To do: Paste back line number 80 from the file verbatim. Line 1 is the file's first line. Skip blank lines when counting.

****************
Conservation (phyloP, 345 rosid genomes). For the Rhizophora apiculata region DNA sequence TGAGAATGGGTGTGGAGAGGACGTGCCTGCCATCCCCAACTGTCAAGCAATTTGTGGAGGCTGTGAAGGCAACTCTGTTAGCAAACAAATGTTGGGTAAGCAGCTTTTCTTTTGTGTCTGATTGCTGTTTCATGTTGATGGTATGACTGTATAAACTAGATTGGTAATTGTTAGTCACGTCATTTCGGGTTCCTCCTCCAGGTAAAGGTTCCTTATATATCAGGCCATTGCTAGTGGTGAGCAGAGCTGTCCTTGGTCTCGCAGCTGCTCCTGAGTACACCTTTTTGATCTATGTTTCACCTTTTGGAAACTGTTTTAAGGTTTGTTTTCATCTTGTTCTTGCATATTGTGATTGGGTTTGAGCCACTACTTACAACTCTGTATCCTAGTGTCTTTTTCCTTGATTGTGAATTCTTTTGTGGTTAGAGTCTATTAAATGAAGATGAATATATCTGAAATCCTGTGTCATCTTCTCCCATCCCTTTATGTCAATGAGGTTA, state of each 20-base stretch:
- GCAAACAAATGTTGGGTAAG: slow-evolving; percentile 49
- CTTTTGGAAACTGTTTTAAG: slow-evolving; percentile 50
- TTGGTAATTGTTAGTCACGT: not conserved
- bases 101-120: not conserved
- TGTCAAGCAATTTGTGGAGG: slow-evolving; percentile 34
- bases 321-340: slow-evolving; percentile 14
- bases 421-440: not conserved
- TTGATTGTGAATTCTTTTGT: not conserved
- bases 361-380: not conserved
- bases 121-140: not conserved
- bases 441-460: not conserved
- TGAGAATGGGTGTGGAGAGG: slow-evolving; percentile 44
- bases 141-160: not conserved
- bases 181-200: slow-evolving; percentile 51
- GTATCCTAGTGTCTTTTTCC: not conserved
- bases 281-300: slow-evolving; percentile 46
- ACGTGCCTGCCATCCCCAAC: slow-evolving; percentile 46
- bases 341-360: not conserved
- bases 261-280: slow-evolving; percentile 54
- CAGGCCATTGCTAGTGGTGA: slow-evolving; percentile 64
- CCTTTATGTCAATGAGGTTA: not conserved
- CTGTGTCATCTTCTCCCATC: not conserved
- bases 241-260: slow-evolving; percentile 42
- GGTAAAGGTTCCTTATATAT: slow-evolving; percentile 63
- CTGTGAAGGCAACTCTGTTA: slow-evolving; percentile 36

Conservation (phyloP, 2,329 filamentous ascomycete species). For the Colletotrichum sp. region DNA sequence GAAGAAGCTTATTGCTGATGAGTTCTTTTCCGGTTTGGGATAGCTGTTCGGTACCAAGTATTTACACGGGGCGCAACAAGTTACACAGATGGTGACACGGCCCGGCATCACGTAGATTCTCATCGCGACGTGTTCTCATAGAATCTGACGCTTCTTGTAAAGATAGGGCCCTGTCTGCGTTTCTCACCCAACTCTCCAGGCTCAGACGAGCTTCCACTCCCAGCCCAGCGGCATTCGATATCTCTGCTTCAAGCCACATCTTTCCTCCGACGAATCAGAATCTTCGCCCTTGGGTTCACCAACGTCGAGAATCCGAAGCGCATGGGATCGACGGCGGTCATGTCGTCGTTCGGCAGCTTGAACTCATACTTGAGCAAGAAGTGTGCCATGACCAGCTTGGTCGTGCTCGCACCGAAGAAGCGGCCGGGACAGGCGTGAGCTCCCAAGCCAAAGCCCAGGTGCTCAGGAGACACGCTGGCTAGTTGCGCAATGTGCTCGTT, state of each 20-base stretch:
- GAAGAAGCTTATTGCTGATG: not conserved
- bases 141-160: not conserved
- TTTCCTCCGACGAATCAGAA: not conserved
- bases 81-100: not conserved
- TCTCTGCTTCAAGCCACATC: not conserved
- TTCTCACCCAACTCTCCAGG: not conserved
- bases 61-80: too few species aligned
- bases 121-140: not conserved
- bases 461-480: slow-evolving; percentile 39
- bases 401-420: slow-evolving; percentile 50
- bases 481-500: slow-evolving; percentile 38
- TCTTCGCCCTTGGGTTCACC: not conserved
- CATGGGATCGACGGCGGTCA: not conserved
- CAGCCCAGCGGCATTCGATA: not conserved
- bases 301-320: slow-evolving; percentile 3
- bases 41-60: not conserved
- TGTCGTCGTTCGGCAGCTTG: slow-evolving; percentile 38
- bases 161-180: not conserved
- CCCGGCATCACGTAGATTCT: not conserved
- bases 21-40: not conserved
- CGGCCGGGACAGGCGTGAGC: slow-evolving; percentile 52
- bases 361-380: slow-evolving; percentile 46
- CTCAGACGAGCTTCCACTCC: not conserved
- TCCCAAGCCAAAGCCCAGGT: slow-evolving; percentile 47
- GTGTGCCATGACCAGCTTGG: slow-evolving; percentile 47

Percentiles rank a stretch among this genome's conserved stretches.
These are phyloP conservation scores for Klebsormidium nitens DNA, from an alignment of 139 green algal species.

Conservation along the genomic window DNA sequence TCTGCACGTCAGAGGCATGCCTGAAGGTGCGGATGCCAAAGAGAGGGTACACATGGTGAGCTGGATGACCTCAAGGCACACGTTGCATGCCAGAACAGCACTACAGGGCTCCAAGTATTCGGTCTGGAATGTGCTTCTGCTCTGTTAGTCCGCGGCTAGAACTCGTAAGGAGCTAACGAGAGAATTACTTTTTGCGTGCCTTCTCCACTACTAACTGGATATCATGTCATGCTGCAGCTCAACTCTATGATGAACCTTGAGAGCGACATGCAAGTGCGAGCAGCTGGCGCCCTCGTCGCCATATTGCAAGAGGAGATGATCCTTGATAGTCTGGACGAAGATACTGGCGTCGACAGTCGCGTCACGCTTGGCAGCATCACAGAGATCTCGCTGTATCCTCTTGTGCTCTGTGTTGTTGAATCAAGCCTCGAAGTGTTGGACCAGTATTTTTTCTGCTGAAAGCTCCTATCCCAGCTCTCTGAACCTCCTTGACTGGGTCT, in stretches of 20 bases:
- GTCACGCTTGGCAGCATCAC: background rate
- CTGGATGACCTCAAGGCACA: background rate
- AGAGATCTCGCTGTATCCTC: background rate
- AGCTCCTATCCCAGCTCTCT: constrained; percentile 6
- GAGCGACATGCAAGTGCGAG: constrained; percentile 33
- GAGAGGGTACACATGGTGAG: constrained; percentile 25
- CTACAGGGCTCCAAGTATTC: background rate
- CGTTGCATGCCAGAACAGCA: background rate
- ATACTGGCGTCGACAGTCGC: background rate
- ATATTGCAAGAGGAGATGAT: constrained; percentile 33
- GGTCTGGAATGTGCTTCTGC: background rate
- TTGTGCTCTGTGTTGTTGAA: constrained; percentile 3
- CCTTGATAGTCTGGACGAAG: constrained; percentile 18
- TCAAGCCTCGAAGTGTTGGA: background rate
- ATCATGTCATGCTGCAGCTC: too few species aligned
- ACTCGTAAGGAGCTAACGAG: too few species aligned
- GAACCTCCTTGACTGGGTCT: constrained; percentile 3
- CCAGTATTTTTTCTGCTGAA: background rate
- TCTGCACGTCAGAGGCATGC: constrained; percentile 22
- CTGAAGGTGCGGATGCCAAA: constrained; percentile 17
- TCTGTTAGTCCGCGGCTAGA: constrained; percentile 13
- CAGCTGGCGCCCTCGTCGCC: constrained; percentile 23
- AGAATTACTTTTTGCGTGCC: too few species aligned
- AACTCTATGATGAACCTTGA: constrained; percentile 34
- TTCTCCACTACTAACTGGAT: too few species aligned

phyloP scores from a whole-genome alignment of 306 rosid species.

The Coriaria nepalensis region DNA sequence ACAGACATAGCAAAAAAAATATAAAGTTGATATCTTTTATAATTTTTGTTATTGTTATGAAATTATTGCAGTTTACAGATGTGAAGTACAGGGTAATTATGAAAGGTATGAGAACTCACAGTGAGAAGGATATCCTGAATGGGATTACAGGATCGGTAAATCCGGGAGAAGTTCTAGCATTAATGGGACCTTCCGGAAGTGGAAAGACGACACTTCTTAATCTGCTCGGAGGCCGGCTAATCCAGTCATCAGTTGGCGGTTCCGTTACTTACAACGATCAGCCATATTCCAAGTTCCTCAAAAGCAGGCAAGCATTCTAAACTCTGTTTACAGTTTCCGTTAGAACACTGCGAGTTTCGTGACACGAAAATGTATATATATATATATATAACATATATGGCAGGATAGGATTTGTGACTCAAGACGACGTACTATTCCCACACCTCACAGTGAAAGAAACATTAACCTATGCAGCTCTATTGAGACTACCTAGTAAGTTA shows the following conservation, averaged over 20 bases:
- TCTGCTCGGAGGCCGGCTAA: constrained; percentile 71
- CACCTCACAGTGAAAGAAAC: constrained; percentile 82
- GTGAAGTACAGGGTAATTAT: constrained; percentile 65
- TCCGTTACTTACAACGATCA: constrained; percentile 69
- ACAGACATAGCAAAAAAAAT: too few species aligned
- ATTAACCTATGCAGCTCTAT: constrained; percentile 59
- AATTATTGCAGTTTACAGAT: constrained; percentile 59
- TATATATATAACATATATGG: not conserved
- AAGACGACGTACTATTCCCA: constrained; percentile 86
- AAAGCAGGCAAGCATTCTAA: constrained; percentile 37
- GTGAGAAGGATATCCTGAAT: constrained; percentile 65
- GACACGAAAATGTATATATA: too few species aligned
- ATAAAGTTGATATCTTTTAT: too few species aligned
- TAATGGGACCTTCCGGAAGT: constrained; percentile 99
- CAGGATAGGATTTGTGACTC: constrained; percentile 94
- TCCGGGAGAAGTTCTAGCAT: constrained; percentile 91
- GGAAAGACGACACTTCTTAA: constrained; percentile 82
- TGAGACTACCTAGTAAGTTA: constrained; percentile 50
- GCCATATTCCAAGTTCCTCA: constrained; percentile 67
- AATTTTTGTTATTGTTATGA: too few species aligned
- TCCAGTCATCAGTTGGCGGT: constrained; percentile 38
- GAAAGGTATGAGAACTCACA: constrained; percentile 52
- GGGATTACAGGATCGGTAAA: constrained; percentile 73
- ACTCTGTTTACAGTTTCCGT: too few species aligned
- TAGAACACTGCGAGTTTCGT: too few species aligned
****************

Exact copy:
- TTCTCCACTACTAACTGGAT: too few species aligned